If you’re serious about eCommerce personalization, it needs to be on the top of your list when selecting marketing technology. But what is the best approach to evaluate your options?
“Your MarTech stack is the plumbing required to make personalization work”. Econsultancy founder Ashley Friedlein, said that at a recent breakfast seminar and he has a point. If your marketing technology platforms and tools don’t work well together, then data can’t flow from one system to another.
But before we get to that, it is worth pointing out that 57 percent of marketing leaders say they want to advance in personalization this year. No wonder: Personalization means using data to serve up content that is tailored, relevant and timely.
Shoppers return to your site because you provide offers that resonate with the individual, anticipate their needs and save them time.
Here are 3 examples of eCommerce personalization in a well-thought-out marketing stack:
1. Sending price drop emails
Price drop emails are personalized with a re-creation of the abandoned product. You send an email in response to the customer’s individual website behavior, triggered by a product change. The email is personalized with content based on what the shopper looked at.
2. One-to-one homepage personalization
You serve banners based on customers’ favorite category. A unique combination of product recommendations is based on crowd sourced data and the individual’s behavior.
3.Customized marketing emails
You send a different kind of newsletter to new customers versus lapsed customers. Content within the email is personalized on a one-to-one basis. For example, with a unique coupon code and AI-based product recommendations.
These examples all require coordination between marketing systems. That includes your eCommerce platform, ESP, and Customer Data Platform (CDP). For personalization, you’ll need to access, aggregate and implement the following data, in near real time.
- Data about the individual customer’s behavior
- Anonymous data about similar customers’ behavior
- Data about the customer’s context (e.g. location and time of day)
- The customer profile
- Live product information (e.g. live pricing, stock levels and ratings)
A personalization engine collects this data and uses it to populate emails and web pages with relevant content.
Approaches to personalization in your MarTech stack
There are different roads to take towards a full-featured personalization stack.
One option is to invest in a dedicated personalization platform. This requires integration with existing technology, such as your ESP, eCommerce system and CDP.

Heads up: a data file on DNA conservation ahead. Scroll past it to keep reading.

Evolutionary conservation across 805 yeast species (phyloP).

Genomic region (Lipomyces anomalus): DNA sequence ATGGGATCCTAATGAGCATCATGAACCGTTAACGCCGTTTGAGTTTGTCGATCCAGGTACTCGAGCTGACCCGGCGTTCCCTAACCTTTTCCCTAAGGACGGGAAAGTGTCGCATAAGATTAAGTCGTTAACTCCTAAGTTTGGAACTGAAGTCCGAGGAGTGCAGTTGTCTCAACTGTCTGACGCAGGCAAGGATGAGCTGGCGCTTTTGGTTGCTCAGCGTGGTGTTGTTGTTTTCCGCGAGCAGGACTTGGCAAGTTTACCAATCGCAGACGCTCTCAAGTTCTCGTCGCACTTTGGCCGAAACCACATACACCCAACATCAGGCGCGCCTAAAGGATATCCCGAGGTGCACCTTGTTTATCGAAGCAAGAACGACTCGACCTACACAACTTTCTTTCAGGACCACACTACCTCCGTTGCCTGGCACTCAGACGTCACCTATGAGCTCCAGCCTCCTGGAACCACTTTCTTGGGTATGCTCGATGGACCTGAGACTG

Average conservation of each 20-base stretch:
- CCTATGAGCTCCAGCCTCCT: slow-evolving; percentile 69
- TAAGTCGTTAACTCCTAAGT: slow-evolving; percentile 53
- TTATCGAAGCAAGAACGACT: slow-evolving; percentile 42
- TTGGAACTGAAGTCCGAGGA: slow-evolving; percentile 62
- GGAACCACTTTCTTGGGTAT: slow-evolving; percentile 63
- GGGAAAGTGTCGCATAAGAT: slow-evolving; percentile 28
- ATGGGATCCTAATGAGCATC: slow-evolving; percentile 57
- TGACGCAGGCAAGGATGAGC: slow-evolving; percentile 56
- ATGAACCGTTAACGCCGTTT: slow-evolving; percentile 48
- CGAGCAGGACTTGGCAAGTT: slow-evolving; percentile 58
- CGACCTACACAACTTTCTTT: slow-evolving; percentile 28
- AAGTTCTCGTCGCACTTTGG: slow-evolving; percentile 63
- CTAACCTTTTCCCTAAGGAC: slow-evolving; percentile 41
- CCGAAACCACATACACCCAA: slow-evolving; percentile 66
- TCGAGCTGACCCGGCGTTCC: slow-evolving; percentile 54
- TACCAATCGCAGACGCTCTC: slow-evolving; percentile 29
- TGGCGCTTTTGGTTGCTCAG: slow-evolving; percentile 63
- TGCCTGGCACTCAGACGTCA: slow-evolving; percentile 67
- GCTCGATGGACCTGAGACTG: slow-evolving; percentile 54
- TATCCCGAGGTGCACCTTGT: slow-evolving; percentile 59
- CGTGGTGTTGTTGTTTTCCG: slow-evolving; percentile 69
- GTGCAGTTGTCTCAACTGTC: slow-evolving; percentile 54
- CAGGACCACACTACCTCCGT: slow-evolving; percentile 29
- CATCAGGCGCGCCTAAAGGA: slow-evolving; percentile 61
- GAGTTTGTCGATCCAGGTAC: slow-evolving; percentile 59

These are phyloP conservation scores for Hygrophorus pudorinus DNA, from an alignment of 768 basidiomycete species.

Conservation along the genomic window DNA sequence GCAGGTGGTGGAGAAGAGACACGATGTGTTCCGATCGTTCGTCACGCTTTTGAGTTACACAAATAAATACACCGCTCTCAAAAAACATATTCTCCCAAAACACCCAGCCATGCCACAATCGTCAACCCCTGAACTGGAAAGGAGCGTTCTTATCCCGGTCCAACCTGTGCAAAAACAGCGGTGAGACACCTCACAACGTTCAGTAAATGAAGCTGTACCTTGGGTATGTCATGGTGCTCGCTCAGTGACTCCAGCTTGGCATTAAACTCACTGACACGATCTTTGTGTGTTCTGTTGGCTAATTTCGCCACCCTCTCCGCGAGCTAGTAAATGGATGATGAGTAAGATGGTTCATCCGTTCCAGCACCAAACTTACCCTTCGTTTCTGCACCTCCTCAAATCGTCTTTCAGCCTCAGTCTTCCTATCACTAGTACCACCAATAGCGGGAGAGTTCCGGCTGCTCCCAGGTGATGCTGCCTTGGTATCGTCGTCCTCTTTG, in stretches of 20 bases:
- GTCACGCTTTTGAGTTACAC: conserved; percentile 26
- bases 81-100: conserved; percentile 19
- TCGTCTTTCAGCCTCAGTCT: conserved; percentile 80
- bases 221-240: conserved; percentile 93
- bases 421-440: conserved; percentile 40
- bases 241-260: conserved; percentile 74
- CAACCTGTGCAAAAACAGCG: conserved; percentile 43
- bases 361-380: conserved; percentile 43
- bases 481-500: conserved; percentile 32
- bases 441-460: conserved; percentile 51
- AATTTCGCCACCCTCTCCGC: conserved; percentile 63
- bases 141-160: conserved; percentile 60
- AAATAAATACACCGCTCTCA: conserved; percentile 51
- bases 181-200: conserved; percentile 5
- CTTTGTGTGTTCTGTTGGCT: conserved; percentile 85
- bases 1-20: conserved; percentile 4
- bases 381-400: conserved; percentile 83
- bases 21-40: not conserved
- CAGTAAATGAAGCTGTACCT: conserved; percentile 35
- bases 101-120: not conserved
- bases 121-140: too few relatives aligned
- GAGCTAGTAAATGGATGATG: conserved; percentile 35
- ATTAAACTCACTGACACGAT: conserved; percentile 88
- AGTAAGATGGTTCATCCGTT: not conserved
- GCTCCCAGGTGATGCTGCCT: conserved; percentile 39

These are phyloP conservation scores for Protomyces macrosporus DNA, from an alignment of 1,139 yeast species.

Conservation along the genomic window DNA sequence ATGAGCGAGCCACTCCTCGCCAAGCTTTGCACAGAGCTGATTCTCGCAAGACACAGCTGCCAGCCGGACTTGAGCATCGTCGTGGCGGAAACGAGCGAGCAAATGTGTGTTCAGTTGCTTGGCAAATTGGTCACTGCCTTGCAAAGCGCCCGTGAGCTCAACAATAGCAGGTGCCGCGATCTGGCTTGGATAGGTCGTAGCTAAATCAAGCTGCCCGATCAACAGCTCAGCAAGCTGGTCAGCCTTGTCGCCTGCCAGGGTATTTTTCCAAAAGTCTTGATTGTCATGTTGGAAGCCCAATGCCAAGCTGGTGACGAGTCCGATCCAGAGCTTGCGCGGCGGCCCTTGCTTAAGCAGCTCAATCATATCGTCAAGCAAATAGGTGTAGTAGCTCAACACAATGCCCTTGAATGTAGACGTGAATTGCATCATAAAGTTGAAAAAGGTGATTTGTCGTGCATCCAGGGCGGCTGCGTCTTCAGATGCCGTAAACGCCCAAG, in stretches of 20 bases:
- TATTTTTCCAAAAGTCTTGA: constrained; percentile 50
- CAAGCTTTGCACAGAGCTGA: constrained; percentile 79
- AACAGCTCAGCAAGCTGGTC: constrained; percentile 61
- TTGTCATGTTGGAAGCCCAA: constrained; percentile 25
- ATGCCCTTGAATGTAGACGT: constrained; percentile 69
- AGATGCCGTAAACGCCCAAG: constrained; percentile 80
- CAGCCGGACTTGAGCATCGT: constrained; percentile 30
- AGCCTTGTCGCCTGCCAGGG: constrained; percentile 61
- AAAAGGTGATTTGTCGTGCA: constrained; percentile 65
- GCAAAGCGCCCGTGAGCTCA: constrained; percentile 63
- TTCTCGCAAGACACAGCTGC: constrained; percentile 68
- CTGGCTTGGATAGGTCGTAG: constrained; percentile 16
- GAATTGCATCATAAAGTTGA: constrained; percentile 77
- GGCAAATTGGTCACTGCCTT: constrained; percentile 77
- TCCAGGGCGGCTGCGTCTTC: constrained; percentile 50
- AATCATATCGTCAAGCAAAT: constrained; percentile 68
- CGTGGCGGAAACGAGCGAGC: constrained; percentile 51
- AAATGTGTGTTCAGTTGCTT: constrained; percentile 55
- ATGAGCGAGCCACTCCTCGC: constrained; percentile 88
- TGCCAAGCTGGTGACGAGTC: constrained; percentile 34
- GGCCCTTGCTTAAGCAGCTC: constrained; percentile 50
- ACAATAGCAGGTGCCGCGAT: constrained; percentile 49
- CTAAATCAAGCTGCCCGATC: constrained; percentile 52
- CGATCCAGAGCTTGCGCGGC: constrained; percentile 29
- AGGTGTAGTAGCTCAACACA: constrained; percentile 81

Another approach is to rely on an all-in-one marketing suite. These platforms aim to wrap your ESP, personalization engine and CDP into one software. In theory, this facilitates personalization and reduces the number of systems involved.
At first glance, there are several reasons you want to consider an all-in-one solution for personalization. We’ll deal with each of these in turn and ask if you might be better served by a best-of-breed approach.
1. You want a single source of customer data to aid personalization
You want to create a single source of customer data to feed into personalization and other marketing efforts.
An all-in-one suite may seem like a logical way to move towards a 360-degree view of the customer. Perhaps the solution will even perform the role of a Customer Data Platform.
This approach does introduce a few questions that need to be answered, let’s consider the function served by each part of your marketing system.
Marketing software shouldn’t leave you feel locked in
Your ESP, CMS and personalization platform perform specific parts of your marketing strategy. You’ll want to experiment with these tools, mixing functionality until you get the desired results.
You may find you want to change your ESP after two years or try out different personalization options. If you’re using the same system to send emails, personalize content and manage customer data, it’ll be a huge project to migrate everything at once.
This could leave you feeling locked into features you don’t use, and unable to investigate new tools to help you meet your goals.
Single Customer View and your CDP
A Single Customer View (SCV) is a way of cleansing, matching and merging customer data. The aim is to provide a single source of truth for targeted marketing communications.
What does the Customer Data Platform do in this case?